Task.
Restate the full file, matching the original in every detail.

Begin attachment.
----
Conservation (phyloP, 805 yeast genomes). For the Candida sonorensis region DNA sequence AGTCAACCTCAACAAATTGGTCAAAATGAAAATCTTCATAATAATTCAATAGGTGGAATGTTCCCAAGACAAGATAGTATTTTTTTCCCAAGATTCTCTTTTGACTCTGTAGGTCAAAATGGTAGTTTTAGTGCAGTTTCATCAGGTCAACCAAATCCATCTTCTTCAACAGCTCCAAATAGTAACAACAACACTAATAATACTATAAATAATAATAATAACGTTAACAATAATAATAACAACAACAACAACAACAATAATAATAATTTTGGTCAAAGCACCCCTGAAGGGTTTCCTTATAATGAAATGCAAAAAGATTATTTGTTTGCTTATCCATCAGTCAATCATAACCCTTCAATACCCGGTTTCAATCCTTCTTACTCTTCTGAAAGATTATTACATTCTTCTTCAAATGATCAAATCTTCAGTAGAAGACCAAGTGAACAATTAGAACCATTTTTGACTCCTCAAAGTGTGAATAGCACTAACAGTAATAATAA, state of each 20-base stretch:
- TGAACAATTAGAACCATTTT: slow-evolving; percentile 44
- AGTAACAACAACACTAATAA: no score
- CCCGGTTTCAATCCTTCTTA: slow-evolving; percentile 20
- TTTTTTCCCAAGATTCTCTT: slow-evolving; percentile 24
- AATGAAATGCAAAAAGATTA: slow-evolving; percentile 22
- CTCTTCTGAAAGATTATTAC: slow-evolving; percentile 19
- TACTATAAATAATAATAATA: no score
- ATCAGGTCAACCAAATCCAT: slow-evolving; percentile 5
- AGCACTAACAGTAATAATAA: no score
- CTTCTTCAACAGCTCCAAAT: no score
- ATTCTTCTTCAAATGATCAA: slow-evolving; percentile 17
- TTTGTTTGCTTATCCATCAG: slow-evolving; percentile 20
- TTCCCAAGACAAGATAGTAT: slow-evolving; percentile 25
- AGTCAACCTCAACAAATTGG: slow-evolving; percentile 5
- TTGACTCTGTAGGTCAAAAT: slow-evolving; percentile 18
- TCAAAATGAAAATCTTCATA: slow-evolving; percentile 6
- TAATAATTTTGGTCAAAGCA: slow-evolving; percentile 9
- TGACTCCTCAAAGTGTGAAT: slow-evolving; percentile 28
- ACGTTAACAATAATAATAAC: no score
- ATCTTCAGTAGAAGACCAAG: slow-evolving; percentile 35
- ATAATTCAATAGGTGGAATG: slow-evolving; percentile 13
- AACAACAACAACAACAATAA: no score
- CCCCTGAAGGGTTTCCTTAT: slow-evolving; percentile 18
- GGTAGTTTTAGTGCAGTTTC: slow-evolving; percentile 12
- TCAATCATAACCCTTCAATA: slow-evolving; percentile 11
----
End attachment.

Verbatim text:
Conservation (phyloP, 805 yeast genomes). For the Candida sonorensis region DNA sequence AGTCAACCTCAACAAATTGGTCAAAATGAAAATCTTCATAATAATTCAATAGGTGGAATGTTCCCAAGACAAGATAGTATTTTTTTCCCAAGATTCTCTTTTGACTCTGTAGGTCAAAATGGTAGTTTTAGTGCAGTTTCATCAGGTCAACCAAATCCATCTTCTTCAACAGCTCCAAATAGTAACAACAACACTAATAATACTATAAATAATAATAATAACGTTAACAATAATAATAACAACAACAACAACAACAATAATAATAATTTTGGTCAAAGCACCCCTGAAGGGTTTCCTTATAATGAAATGCAAAAAGATTATTTGTTTGCTTATCCATCAGTCAATCATAACCCTTCAATACCCGGTTTCAATCCTTCTTACTCTTCTGAAAGATTATTACATTCTTCTTCAAATGATCAAATCTTCAGTAGAAGACCAAGTGAACAATTAGAACCATTTTTGACTCCTCAAAGTGTGAATAGCACTAACAGTAATAATAA, state of each 20-base stretch:
- TGAACAATTAGAACCATTTT: slow-evolving; percentile 44
- AGTAACAACAACACTAATAA: no score
- CCCGGTTTCAATCCTTCTTA: slow-evolving; percentile 20
- TTTTTTCCCAAGATTCTCTT: slow-evolving; percentile 24
- AATGAAATGCAAAAAGATTA: slow-evolving; percentile 22
- CTCTTCTGAAAGATTATTAC: slow-evolving; percentile 19
- TACTATAAATAATAATAATA: no score
- ATCAGGTCAACCAAATCCAT: slow-evolving; percentile 5
- AGCACTAACAGTAATAATAA: no score
- CTTCTTCAACAGCTCCAAAT: no score
- ATTCTTCTTCAAATGATCAA: slow-evolving; percentile 17
- TTTGTTTGCTTATCCATCAG: slow-evolving; percentile 20
- TTCCCAAGACAAGATAGTAT: slow-evolving; percentile 25
- AGTCAACCTCAACAAATTGG: slow-evolving; percentile 5
- TTGACTCTGTAGGTCAAAAT: slow-evolving; percentile 18
- TCAAAATGAAAATCTTCATA: slow-evolving; percentile 6
- TAATAATTTTGGTCAAAGCA: slow-evolving; percentile 9
- TGACTCCTCAAAGTGTGAAT: slow-evolving; percentile 28
- ACGTTAACAATAATAATAAC: no score
- ATCTTCAGTAGAAGACCAAG: slow-evolving; percentile 35
- ATAATTCAATAGGTGGAATG: slow-evolving; percentile 13
- AACAACAACAACAACAATAA: no score
- CCCCTGAAGGGTTTCCTTAT: slow-evolving; percentile 18
- GGTAGTTTTAGTGCAGTTTC: slow-evolving; percentile 12
- TCAATCATAACCCTTCAATA: slow-evolving; percentile 11